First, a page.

The US Air Force Space Command (AFSPC ) commander general William Shelton has provided details about the new geosynchronous space situational awareness program (GSSAP) at the Air Force Association Air Warfare Symposium and Technology exposition in Florida, US.
Shelton said the GSSAP will present a significant enhancement in space object surveillance for both better collision avoidance, and for threats detection.
"GSSAP will bolster our ability to discern when adversaries attempt to avoid detection and to discover capabilities they may have, which might be harmful to our critical assets at these higher altitudes," Shelton said.
The GSSAP will be a space-based capability operating in near-geosynchronous orbit, supporting US Strategic Command's space surveillance operations as a dedicated space surveillance network (SSN) sensor, according to a fact sheet posted on the AFSPC website.
Manufactured by Orbital Sciences, the GSSAP satellites are expected to support Joint Functional Component Command for Space (JFCC SPACE) tasking to collect space situational awareness data, allowing for more accurate tracking and characterisation of man-made orbiting objects.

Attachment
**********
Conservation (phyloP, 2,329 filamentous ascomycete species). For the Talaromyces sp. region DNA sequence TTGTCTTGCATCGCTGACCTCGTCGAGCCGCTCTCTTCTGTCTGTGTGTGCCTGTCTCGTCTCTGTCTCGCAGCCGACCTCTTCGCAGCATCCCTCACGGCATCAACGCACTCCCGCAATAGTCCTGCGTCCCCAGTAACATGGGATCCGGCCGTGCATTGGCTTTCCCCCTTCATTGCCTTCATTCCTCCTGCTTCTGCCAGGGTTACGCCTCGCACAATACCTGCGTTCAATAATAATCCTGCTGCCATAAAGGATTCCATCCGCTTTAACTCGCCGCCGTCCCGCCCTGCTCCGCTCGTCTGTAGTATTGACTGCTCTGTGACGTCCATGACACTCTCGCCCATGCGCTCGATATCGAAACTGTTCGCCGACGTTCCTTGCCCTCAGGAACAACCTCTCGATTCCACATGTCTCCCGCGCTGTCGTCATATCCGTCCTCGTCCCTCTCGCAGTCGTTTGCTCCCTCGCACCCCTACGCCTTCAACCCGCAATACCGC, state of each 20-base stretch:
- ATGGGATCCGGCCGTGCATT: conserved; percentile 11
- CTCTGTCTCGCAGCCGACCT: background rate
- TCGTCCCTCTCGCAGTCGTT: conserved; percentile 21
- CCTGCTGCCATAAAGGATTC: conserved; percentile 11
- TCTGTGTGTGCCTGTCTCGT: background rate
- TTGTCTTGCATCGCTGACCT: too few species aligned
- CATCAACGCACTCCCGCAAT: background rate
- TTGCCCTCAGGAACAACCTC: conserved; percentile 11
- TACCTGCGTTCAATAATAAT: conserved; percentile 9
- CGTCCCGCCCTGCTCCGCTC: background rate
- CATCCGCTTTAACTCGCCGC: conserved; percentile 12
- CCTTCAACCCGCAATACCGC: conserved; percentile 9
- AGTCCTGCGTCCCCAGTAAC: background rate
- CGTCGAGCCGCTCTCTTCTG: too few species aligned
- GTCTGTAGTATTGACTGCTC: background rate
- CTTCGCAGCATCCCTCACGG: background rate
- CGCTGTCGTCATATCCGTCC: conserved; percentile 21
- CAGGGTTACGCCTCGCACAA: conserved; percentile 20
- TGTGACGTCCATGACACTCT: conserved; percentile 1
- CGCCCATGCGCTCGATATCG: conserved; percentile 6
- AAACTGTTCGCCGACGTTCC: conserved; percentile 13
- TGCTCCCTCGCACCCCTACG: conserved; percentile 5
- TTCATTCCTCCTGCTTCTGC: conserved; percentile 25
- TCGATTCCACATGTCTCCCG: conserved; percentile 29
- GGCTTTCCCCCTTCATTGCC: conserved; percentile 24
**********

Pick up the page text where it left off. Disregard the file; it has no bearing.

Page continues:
The data collected by the satellites will contribute to timely and accurate orbital predictions, enhancing the command's knowledge of the geosynchronous orbit environment, and further enabling space flight safety to include satellite collision avoidance.
The GSSAP satellites will communicate information through the world-wide air force satellite control network (AFSCN) ground stations, then to Schriever Air Force Base in Colorado, US.
Two GSSAP satellites are expected to launch aboard a United Launch Alliance (ULA) Delta IV M+ (4,2) booster configuration vehicle from Cape Canaveral Air Force Station, Florida, US, in 2014.
Image: US Air Force Space Command commander General William Shelton announces the new GSSAP programme. Photo: courtesy of Scott M. Ash.